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  1. Tasting Notes
December 4, 2023

Krug 180th Anniversary: 15 Editions of Grande Cuvée and five of Rosé

A superlative vertical tasting of Krug's great multi-vintage blends.

By Anne Krebiehl MW

In 2016, Krug changed the habit of a lifetime and began publicizing the base vintage of each edition of its Krug Grande Cuvée and Krug Rosé. Anne Krebiehl MW reports on a tasting that would not have been possible before this new era of transparency.

Ostensibly, the invitation to come to Reims was to celebrate the 180th anniversary of the founding of the house of Krug in 1843 and the release of the latest wines, the 171st edition of Krug Grande Cuvée and the 27th edition of Krug Rosé. But the visit highlighted another milestone—a more recent achievement and the result of a complete rethink not of winemaking but of communicating. What had started as a marketing exercise—designed to lay open the workings behind Krug’s Grande Cuvée in a contemporary, transparent fashion—ended up revealing more about this iconic wine than even Olivier Krug could have wished for. 

Krug announced in 2016 that every Grande Cuvée would henceforth be numbered.1 Each new release would now be a distinct “edition,” starting with the 163rd edition released in 2016, based on the 2007 vintage, counted from Joseph Krug’s first vintage in 1844. This idea—copied since by others—was a brilliant move. It allowed the house to make these now-distinguishable editions far more collectible, handing sales staff and sommeliers across the globe a new and convincing tool with Krug’s brand DNA at its core. It allowed Krug to tell and retell the story of Joseph Krug’s dream—namely, “to craft the very best Champagne he could offer, every single year, regardless of annual variations in climate”—and to turn each new release into a launch event, generating reviews, column inches, and sales.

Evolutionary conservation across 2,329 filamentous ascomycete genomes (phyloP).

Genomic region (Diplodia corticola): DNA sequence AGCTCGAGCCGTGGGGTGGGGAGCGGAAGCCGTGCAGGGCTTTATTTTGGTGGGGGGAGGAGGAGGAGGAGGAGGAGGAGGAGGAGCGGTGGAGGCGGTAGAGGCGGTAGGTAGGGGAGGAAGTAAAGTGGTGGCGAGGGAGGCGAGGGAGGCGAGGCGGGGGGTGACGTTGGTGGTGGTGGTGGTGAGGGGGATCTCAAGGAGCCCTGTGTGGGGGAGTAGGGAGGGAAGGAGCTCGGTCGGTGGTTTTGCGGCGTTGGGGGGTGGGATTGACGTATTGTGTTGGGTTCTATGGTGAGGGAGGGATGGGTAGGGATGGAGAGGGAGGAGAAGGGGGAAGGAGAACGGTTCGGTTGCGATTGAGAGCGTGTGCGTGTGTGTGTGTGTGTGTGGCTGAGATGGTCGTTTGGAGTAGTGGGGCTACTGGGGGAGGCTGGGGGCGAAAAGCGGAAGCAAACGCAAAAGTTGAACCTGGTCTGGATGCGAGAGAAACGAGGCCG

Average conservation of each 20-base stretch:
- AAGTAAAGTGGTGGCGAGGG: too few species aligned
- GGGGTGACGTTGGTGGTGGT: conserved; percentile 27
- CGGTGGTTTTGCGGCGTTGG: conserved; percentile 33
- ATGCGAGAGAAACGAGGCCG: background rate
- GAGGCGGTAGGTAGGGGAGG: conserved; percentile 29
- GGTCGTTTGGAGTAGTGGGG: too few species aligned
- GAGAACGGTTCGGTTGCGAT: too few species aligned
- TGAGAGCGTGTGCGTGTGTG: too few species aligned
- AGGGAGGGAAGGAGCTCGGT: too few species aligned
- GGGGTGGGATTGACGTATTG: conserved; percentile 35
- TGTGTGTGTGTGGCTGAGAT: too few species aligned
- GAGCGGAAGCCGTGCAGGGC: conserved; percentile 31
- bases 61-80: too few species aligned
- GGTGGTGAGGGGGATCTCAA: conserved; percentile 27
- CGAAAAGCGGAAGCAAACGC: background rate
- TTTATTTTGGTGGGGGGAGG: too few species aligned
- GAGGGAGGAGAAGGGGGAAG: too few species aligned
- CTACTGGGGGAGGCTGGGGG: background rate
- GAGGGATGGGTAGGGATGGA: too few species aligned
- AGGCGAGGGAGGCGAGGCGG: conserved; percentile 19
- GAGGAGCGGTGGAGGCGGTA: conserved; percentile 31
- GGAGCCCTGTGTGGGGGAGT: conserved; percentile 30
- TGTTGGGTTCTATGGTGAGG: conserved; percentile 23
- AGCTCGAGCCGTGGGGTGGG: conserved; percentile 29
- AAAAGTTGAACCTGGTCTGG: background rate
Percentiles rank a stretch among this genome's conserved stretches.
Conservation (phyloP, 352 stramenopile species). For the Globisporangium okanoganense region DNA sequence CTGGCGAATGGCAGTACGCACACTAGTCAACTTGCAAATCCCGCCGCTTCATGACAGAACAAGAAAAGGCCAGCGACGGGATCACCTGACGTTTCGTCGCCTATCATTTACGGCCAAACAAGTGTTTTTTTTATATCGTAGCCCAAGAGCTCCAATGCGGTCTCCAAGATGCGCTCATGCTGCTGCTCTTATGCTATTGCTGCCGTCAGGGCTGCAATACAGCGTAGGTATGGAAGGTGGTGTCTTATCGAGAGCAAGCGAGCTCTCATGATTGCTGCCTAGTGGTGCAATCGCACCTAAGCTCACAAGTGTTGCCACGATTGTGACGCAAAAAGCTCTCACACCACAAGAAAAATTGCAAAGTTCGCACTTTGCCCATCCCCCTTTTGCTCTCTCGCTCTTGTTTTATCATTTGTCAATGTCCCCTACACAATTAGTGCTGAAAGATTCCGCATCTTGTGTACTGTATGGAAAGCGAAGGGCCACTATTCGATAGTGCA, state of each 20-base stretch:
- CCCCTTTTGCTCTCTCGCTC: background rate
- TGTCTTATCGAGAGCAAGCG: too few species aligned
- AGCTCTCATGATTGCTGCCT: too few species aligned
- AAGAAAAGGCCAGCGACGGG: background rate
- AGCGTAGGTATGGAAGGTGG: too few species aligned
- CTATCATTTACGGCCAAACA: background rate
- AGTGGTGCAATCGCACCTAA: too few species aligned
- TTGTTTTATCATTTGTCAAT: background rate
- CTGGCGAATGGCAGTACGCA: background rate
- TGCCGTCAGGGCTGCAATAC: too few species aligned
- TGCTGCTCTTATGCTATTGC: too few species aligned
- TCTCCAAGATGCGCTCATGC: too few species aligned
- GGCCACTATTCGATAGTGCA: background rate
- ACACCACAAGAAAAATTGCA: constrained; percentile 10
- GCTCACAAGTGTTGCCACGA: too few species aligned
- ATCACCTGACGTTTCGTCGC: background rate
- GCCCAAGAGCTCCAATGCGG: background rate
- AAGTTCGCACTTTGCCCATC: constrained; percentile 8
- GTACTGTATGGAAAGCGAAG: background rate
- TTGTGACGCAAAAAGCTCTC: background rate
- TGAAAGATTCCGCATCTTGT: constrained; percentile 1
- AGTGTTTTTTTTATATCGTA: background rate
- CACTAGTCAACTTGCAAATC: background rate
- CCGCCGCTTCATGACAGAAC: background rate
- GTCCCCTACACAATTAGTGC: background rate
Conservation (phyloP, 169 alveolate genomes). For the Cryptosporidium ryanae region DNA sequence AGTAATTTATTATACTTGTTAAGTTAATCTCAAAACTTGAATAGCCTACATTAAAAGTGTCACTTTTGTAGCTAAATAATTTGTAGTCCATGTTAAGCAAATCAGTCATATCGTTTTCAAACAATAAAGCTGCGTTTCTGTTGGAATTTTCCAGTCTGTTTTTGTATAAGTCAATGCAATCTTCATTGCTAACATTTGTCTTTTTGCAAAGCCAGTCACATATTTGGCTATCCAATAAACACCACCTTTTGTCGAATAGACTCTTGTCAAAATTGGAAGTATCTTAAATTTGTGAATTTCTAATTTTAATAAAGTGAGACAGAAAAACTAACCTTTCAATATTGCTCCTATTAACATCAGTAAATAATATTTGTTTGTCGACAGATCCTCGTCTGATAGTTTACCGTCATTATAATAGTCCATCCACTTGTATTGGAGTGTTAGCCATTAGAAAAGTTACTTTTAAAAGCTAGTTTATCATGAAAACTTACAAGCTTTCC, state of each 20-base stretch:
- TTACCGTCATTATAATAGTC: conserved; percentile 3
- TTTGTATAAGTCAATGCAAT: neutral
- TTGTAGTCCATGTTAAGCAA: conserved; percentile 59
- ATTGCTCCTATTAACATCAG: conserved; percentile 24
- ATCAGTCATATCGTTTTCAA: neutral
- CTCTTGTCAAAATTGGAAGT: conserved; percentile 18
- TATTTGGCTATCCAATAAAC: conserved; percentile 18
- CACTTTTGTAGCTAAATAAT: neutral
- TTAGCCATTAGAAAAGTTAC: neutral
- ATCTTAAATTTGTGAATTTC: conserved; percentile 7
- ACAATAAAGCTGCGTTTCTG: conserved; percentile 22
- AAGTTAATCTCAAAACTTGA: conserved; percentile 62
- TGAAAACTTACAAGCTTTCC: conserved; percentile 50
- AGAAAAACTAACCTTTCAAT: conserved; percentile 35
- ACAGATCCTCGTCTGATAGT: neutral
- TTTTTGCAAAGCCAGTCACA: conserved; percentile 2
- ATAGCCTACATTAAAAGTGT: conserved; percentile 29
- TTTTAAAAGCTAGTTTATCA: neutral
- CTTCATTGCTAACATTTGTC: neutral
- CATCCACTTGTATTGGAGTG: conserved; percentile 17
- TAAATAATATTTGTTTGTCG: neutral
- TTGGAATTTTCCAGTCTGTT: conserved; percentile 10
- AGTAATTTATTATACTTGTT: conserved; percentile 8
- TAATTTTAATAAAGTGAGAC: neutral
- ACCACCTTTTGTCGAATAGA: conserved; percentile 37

Previously, once a Krug Grande Cuvée was released, it had joined all other releases of Grande Cuvée already on the market. Krug lovers appreciated its rich, savory style but were none the wiser. Admittedly, ever since mid-2011 they could take a peek at the six-digit Krug iD code, which would reveal the disgorgement date and details of the blend, but that was all the information that was available—even if you did know where to look.2 The driving force behind all this was Maggie Henriquez, who had joined Krug as CEO in 2009.3 In the increasingly crowded and ever-evolving marketplace, the story of Krug had to be retold to a new audience. She revamped the house by putting its founding story at the heart of the brand, insisting on longer pre- and post-disgorgement aging, and with her awareness of the importance of transparency, introduced the Krug iD. Still wedded to a now-obsolete idea in Champagne, Henriquez had initially been “adamant that the code should never explicitly specify the principal vintage on which a particular Grande Cuvée was based, because that would be antithetical to the multi-vintage ethos,” reported Jancis Robinson MW at the time4. How things have changed. Just a little latent selling craftsmanship and expertise, and she made sure Krug did this well. Since 2016, each new launch of Krug Grande Cuvée has been celebrated with much more detail and information provided.